Pretty in the Past: Mae West

Mae West is a perfect example of how becoming a legend often means doing something before anyone else. Her utter lack of shame and willingness to shock in an age where such acts could result in jail time made her an icon.

Jan 2, 2013 at 4:00pm | Leave a comment

Why is Mae West a name many people still recognize today?

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Because she was the first movie star who talked about sex. In fact, she spoke in a language almost exclusively devoted to come-ons and innuendo; her demeanor so transparently bawdy it caused her to almost visually pulsate onscreen.

Now, Mae wasn’t the first Hollywood star to personify sex. There were plenty of silent stars that did that before her - including Theda Bara, Louise Brooks and “It” girl, Clara Bow (not to mention her contemporary, Jean Harlow). It’s not a coincidence that she only became a movie star after sound took over the medium. Her appeal to moviegoers wasn’t physical - it was audible. A combination of the outrageous things she said and the way she said them.

The sexy flappers of the 20s became casualties of the Great Depression, where sudden austerity made people more conservative and suspicious of frivolity. This new atmosphere allowed Mae to shine out like a horny, horny beacon.

Before Mae there had been no performer - male or female - who so shamelessly focused on the subject of getting it on. And one could argue that it wouldn’t be until half a century later when a Michigan-born dancer turned singer named Madonna Ciccone debuted that anyone did it again as successfully as she had.

Because of this it was impossible for her not to become an icon. She was too wholly unique and identifiable - there was no one else like her. It’s also what kept her from making a lot of movies - appearing in only 10 over the course of a career that (as we’ll will soon see, rather unfortunately) lasted into her 80s.

Getting her past the Hays Office (at the time Hollywood’s official censor bureau) had been hard enough in the beginning, but eventually those in charge of enforcing the Office’s official code came to the conclusion that Mae herself was problematic - no matter how clever or coded her dialogue became. By the 1940s she was forced to tone down her essential “Mae-ness” to the point that she brought nothing special to the screen and audiences stopped coming.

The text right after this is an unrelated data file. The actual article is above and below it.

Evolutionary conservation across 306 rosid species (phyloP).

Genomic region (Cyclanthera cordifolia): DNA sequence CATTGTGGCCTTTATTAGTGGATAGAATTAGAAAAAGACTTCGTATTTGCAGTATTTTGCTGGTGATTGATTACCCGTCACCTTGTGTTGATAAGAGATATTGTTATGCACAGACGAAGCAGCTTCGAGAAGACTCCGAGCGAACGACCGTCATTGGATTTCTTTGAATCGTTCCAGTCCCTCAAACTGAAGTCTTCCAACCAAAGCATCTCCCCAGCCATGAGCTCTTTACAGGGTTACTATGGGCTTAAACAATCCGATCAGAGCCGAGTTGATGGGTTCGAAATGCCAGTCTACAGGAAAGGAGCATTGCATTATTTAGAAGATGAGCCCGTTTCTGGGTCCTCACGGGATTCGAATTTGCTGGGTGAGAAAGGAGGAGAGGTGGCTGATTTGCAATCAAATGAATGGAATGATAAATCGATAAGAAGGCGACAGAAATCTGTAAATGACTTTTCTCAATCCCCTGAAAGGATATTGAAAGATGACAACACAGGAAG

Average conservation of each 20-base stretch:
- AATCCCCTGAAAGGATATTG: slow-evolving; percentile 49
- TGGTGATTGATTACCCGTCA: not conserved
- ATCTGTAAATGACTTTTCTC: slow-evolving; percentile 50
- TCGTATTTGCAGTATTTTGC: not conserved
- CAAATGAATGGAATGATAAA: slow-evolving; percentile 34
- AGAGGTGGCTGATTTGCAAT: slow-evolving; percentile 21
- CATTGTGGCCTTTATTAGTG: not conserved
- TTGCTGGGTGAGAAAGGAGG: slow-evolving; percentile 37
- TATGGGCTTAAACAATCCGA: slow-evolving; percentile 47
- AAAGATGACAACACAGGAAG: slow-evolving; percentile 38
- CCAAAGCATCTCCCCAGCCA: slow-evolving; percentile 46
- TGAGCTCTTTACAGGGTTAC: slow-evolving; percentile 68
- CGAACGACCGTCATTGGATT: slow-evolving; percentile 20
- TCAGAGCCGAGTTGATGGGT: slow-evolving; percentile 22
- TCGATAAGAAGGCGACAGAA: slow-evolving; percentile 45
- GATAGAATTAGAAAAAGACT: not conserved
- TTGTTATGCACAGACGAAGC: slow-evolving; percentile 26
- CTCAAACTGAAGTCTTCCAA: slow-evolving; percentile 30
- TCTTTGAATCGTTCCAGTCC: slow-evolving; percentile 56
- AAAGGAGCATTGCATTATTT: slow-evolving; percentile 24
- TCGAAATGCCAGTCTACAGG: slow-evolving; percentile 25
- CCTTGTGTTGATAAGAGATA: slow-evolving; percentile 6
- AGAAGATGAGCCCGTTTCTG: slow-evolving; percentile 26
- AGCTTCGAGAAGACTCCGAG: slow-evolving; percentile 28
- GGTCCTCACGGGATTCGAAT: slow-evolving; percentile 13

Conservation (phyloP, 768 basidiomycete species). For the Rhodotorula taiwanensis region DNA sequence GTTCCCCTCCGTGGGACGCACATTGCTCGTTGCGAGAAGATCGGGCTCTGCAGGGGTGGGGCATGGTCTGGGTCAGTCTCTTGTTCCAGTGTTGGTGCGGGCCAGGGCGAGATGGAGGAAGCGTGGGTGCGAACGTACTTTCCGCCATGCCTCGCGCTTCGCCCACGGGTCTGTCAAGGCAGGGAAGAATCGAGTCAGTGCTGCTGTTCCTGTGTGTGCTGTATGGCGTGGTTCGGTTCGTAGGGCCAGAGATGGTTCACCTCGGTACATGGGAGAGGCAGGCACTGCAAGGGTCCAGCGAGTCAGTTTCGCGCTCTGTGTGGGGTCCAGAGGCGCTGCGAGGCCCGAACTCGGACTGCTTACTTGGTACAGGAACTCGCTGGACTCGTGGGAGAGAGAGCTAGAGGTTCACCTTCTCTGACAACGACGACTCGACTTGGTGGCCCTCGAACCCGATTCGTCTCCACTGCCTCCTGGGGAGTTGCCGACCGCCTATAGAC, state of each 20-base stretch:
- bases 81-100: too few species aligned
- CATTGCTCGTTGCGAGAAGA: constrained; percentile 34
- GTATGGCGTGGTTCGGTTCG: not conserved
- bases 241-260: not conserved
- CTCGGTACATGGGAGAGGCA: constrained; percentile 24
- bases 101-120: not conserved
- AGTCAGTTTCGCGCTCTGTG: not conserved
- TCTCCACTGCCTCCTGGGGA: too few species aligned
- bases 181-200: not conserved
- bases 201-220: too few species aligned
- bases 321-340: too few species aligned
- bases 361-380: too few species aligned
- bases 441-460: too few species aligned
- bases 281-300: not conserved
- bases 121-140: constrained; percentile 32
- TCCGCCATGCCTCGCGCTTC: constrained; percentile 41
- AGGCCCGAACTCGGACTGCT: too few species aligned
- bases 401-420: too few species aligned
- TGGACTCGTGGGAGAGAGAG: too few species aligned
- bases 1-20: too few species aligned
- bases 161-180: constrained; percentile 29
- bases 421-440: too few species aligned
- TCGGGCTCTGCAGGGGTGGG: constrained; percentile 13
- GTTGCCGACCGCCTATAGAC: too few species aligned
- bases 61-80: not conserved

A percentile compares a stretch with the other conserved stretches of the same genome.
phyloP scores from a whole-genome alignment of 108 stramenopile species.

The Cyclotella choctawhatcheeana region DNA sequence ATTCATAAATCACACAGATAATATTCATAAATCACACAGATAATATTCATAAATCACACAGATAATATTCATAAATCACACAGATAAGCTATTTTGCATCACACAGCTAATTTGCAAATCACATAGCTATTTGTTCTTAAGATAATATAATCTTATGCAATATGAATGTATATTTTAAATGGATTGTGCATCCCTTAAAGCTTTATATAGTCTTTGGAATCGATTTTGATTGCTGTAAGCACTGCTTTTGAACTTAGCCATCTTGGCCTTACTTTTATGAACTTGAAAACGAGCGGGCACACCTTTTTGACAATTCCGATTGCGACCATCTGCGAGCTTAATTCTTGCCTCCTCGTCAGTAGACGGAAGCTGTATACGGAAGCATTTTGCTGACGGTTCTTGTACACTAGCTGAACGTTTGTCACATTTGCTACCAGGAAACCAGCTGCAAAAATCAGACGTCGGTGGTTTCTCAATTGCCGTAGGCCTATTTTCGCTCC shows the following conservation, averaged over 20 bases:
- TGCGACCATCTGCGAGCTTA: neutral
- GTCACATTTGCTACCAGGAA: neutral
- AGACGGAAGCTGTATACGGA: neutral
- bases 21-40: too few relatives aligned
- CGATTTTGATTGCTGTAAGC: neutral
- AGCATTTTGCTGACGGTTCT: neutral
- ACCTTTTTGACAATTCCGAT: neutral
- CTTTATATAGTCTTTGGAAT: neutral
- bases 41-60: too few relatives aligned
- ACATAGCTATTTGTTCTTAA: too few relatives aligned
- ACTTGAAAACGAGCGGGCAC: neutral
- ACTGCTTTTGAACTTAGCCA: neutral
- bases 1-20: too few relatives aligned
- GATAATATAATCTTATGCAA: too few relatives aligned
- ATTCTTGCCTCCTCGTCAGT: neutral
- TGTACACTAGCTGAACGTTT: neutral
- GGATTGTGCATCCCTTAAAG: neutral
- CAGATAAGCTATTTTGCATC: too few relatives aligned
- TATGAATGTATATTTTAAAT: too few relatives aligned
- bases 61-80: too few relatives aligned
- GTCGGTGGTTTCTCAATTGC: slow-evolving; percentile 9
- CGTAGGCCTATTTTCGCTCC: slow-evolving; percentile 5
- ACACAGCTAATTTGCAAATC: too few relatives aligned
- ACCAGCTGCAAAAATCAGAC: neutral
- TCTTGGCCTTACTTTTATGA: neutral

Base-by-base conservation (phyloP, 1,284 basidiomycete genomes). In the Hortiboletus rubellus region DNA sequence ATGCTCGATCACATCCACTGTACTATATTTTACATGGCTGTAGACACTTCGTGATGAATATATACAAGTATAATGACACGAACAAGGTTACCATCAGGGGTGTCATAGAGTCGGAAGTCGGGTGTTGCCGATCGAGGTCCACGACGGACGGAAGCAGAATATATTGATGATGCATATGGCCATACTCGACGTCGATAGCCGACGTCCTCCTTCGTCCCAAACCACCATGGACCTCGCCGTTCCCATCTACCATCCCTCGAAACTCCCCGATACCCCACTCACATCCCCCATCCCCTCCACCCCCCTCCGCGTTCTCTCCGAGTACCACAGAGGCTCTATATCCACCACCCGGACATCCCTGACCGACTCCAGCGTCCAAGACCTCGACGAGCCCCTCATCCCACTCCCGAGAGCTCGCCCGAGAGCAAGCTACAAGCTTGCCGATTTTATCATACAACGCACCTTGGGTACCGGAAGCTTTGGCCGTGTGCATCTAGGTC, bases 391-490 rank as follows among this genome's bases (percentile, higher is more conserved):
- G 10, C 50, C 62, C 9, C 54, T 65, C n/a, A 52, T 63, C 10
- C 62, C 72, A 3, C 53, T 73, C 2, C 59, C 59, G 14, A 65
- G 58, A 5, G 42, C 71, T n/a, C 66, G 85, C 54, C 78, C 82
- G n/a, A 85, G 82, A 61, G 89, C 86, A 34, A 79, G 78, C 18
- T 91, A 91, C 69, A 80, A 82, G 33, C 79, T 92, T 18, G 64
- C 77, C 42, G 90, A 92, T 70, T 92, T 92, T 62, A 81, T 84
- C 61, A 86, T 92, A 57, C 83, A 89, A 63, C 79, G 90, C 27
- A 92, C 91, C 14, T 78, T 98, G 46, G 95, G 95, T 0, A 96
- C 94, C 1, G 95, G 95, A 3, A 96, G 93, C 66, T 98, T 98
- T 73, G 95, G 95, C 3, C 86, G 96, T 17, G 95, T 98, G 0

At the age of 50, she retired for the first time in 1943. By then her persona had ceased to be an affectation (if it ever even had been) and she spent her days being the woman she was onscreen in real life - famously surrounding herself with young male bodybuilders and never letting an innuendo go unspoken.

For a time it seemed like she was destined to fade into history, but the rise of revival movie houses across North America in the '60s resulted in a new generation of viewers embracing the performers of the past. It was the perfect time for Mae to be rediscovered, as her uniquely brazen persona made her stand out in an era where folks were beginning to reject their parents’ conservative attitudes regarding sex.

But Mae’s popular legend was based more on photographs and easily performed impressions than her films. Her cultural renaissance had much more to do with the idea of what she represented, not the quality of her work. Those who actually took the time to watch her films often found them wanting. Like Madonna after her, her film performances could sometimes lack depth and commitment. Somehow she managed to not be very convincing playing what were essentially different versions of herself.

Sadly, though, this didn’t stop filmmakers from trying to capitalize on her newfound cultural cachet. Michael Sarne, a young British director assigned to turn Gore Vidal’s seemingly unfilmable novel Myra Breckinridge into a vehicle for Raquel Welch, decided that Mae was the missing piece he needed in his quest to turn the film into a tribute to old Hollywood.